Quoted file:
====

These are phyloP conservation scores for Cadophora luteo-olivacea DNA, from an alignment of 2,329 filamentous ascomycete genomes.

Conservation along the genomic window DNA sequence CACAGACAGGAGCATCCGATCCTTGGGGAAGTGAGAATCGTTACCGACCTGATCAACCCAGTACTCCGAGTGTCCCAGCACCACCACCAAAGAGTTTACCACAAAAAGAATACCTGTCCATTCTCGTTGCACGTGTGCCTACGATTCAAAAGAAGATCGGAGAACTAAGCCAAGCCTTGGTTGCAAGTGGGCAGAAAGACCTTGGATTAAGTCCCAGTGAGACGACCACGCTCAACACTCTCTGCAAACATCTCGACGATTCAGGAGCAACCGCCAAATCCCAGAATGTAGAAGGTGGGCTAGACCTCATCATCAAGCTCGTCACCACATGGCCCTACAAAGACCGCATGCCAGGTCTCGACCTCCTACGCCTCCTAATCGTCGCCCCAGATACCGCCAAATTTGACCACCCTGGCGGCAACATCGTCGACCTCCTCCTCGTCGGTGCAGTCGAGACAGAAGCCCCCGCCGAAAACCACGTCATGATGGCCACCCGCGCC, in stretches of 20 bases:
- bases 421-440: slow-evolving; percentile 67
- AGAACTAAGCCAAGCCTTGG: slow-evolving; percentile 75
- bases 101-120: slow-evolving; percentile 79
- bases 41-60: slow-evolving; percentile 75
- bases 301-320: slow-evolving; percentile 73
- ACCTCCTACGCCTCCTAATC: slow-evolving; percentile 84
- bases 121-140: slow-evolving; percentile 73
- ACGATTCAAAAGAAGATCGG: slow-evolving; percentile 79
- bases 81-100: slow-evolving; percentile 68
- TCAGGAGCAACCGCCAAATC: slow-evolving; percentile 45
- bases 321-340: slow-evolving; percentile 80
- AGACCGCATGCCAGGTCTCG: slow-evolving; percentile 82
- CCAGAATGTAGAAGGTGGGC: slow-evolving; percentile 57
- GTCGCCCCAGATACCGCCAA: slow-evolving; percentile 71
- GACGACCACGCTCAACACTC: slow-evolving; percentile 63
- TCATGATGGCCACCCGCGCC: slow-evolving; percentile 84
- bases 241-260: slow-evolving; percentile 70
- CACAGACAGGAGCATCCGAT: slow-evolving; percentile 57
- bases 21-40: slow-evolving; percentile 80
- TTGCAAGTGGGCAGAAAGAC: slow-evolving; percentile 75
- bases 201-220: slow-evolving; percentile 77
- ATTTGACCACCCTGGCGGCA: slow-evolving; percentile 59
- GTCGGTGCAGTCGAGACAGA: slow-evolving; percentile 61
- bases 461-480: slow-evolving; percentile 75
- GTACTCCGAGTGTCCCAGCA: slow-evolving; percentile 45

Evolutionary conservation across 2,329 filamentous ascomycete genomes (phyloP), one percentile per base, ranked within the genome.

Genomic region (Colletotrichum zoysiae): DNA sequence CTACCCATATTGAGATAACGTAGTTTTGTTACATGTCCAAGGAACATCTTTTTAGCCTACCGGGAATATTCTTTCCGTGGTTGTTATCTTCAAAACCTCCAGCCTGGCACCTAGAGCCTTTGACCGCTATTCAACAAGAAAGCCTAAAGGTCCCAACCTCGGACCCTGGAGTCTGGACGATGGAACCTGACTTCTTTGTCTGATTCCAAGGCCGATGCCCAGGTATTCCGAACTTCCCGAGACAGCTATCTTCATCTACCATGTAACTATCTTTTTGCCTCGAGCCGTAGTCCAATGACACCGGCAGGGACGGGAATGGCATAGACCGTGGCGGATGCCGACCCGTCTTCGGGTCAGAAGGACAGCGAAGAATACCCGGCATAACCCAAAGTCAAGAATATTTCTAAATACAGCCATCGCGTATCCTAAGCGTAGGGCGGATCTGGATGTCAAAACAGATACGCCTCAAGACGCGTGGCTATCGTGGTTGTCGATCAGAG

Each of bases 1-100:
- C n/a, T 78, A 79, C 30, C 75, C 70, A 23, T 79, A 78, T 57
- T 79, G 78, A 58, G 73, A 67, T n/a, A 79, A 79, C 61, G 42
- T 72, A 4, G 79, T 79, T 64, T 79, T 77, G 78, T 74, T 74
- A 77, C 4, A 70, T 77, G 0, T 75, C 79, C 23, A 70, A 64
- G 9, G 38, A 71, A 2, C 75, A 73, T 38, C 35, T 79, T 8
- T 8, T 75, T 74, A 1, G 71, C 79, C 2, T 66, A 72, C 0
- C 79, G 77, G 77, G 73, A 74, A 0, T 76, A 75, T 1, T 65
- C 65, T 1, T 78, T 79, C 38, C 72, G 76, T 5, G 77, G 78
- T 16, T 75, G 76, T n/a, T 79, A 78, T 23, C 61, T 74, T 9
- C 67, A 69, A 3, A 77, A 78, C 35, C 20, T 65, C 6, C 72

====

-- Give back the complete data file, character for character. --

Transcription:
These are phyloP conservation scores for Cadophora luteo-olivacea DNA, from an alignment of 2,329 filamentous ascomycete genomes.

Conservation along the genomic window DNA sequence CACAGACAGGAGCATCCGATCCTTGGGGAAGTGAGAATCGTTACCGACCTGATCAACCCAGTACTCCGAGTGTCCCAGCACCACCACCAAAGAGTTTACCACAAAAAGAATACCTGTCCATTCTCGTTGCACGTGTGCCTACGATTCAAAAGAAGATCGGAGAACTAAGCCAAGCCTTGGTTGCAAGTGGGCAGAAAGACCTTGGATTAAGTCCCAGTGAGACGACCACGCTCAACACTCTCTGCAAACATCTCGACGATTCAGGAGCAACCGCCAAATCCCAGAATGTAGAAGGTGGGCTAGACCTCATCATCAAGCTCGTCACCACATGGCCCTACAAAGACCGCATGCCAGGTCTCGACCTCCTACGCCTCCTAATCGTCGCCCCAGATACCGCCAAATTTGACCACCCTGGCGGCAACATCGTCGACCTCCTCCTCGTCGGTGCAGTCGAGACAGAAGCCCCCGCCGAAAACCACGTCATGATGGCCACCCGCGCC, in stretches of 20 bases:
- bases 421-440: slow-evolving; percentile 67
- AGAACTAAGCCAAGCCTTGG: slow-evolving; percentile 75
- bases 101-120: slow-evolving; percentile 79
- bases 41-60: slow-evolving; percentile 75
- bases 301-320: slow-evolving; percentile 73
- ACCTCCTACGCCTCCTAATC: slow-evolving; percentile 84
- bases 121-140: slow-evolving; percentile 73
- ACGATTCAAAAGAAGATCGG: slow-evolving; percentile 79
- bases 81-100: slow-evolving; percentile 68
- TCAGGAGCAACCGCCAAATC: slow-evolving; percentile 45
- bases 321-340: slow-evolving; percentile 80
- AGACCGCATGCCAGGTCTCG: slow-evolving; percentile 82
- CCAGAATGTAGAAGGTGGGC: slow-evolving; percentile 57
- GTCGCCCCAGATACCGCCAA: slow-evolving; percentile 71
- GACGACCACGCTCAACACTC: slow-evolving; percentile 63
- TCATGATGGCCACCCGCGCC: slow-evolving; percentile 84
- bases 241-260: slow-evolving; percentile 70
- CACAGACAGGAGCATCCGAT: slow-evolving; percentile 57
- bases 21-40: slow-evolving; percentile 80
- TTGCAAGTGGGCAGAAAGAC: slow-evolving; percentile 75
- bases 201-220: slow-evolving; percentile 77
- ATTTGACCACCCTGGCGGCA: slow-evolving; percentile 59
- GTCGGTGCAGTCGAGACAGA: slow-evolving; percentile 61
- bases 461-480: slow-evolving; percentile 75
- GTACTCCGAGTGTCCCAGCA: slow-evolving; percentile 45

Evolutionary conservation across 2,329 filamentous ascomycete genomes (phyloP), one percentile per base, ranked within the genome.

Genomic region (Colletotrichum zoysiae): DNA sequence CTACCCATATTGAGATAACGTAGTTTTGTTACATGTCCAAGGAACATCTTTTTAGCCTACCGGGAATATTCTTTCCGTGGTTGTTATCTTCAAAACCTCCAGCCTGGCACCTAGAGCCTTTGACCGCTATTCAACAAGAAAGCCTAAAGGTCCCAACCTCGGACCCTGGAGTCTGGACGATGGAACCTGACTTCTTTGTCTGATTCCAAGGCCGATGCCCAGGTATTCCGAACTTCCCGAGACAGCTATCTTCATCTACCATGTAACTATCTTTTTGCCTCGAGCCGTAGTCCAATGACACCGGCAGGGACGGGAATGGCATAGACCGTGGCGGATGCCGACCCGTCTTCGGGTCAGAAGGACAGCGAAGAATACCCGGCATAACCCAAAGTCAAGAATATTTCTAAATACAGCCATCGCGTATCCTAAGCGTAGGGCGGATCTGGATGTCAAAACAGATACGCCTCAAGACGCGTGGCTATCGTGGTTGTCGATCAGAG

Each of bases 1-100:
- C n/a, T 78, A 79, C 30, C 75, C 70, A 23, T 79, A 78, T 57
- T 79, G 78, A 58, G 73, A 67, T n/a, A 79, A 79, C 61, G 42
- T 72, A 4, G 79, T 79, T 64, T 79, T 77, G 78, T 74, T 74
- A 77, C 4, A 70, T 77, G 0, T 75, C 79, C 23, A 70, A 64
- G 9, G 38, A 71, A 2, C 75, A 73, T 38, C 35, T 79, T 8
- T 8, T 75, T 74, A 1, G 71, C 79, C 2, T 66, A 72, C 0
- C 79, G 77, G 77, G 73, A 74, A 0, T 76, A 75, T 1, T 65
- C 65, T 1, T 78, T 79, C 38, C 72, G 76, T 5, G 77, G 78
- T 16, T 75, G 76, T n/a, T 79, A 78, T 23, C 61, T 74, T 9
- C 67, A 69, A 3, A 77, A 78, C 35, C 20, T 65, C 6, C 72